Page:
kunekunes for meat

All aspects of raising and using kunekunes for meat.
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Posts: 5
Joined: Wed Feb 20, 2008 8:51 am
Location: Rhayader, Mid Wales

kunekunes for meat

Post by KatherineF » Wed Mar 19, 2008 3:19 pm

I realise that this is rather a taboo subject but I'm sure that I am not the only person who is rearing male kunekunes for meat. I believe that if you provide your animals with the best conditions and a happy life it is acceptable to pop them in the freezer when the time comes.

However, I am currently rearing my first litter and am unsure what sort of weight I should be aiming for before slaughter. All my pig books give details for more common varieties but nothing so special as a kunekune.

Is there anyone out there who can offer some advice? My 3 boars are currently approx 4 months old and using the measuring technique weigh about 70 pounds.

Hope someone can offer some advice


Posts: 258
Joined: Sun Dec 30, 2007 4:47 pm
Location: Somerset

kunekunes for meat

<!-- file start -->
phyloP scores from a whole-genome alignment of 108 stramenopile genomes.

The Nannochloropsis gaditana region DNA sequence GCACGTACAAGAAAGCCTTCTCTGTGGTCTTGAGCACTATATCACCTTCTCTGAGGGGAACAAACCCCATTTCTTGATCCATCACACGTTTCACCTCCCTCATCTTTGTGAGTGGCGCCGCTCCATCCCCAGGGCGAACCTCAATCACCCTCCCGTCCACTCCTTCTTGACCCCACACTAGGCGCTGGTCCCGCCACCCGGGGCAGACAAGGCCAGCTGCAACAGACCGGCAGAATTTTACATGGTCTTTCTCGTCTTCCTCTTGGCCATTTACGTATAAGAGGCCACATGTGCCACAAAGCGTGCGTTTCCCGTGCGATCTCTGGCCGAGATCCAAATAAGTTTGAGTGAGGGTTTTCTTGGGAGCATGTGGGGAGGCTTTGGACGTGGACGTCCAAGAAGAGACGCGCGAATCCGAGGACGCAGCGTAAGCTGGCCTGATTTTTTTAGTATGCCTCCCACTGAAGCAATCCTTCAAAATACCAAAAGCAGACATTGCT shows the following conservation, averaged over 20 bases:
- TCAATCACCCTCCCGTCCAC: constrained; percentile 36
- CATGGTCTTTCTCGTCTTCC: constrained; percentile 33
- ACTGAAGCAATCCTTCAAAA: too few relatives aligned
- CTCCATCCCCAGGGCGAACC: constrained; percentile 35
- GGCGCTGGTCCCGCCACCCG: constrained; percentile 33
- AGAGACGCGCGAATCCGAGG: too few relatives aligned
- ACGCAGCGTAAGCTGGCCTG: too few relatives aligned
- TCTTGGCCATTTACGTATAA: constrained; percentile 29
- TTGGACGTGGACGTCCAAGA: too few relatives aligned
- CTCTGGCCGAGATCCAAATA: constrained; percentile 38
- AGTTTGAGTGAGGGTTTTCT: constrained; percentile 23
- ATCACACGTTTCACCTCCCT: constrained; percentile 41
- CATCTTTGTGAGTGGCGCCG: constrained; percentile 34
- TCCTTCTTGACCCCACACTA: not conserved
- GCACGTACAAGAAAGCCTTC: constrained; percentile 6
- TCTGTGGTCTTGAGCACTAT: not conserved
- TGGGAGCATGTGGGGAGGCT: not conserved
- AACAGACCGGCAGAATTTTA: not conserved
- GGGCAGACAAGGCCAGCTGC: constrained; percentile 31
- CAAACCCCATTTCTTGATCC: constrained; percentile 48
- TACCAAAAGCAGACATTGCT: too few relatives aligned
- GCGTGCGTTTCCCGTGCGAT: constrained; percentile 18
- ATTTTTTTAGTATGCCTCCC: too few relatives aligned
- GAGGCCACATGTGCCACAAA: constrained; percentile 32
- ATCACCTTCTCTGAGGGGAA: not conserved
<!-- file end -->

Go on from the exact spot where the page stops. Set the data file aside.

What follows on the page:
Post by Di » Wed Mar 19, 2008 5:38 pm

Will pm you


Posts: 44
Joined: Mon Jan 28, 2008 3:39 pm
Location: Cumbria

Post by CarolineB » Tue Mar 25, 2008 8:26 pm

Hi Katherine

We recently took our 3 boys at 10 months old. Not sure what they weighed though. Smaller than normal pigs but big enough. Joints look a perfect size for 4 people!

I completely agree about the Happy Pork principle. that's why we got piggies. And taking them to the abatoir was really fine. No travelling issues, and when we got there, they just went into their stall with no fuss. More interested in saying hello to the sheep in the stall next door. cost us ?36 per pig to slaughter and butcher. Now have a chest freezer full of pork.

we'd never done this before, so I was anxious as to how I would feel about it, but (and bearing in mind I'm 7 months preg and very hormonal) it was fine as the pigs were so undistressed. Obviously I don't know what happened during the "process" but it's a good familiy run abbatoir and butchers so you trust they do it "right".

And the meat is fine and dandy. Not tough, or "tainted". Chops have a thicker layer of fat than usual, but rest of it looks just like regular pork - just smaller (and more manageable than some leg joints we've had from other breeds which were too huge for words!)


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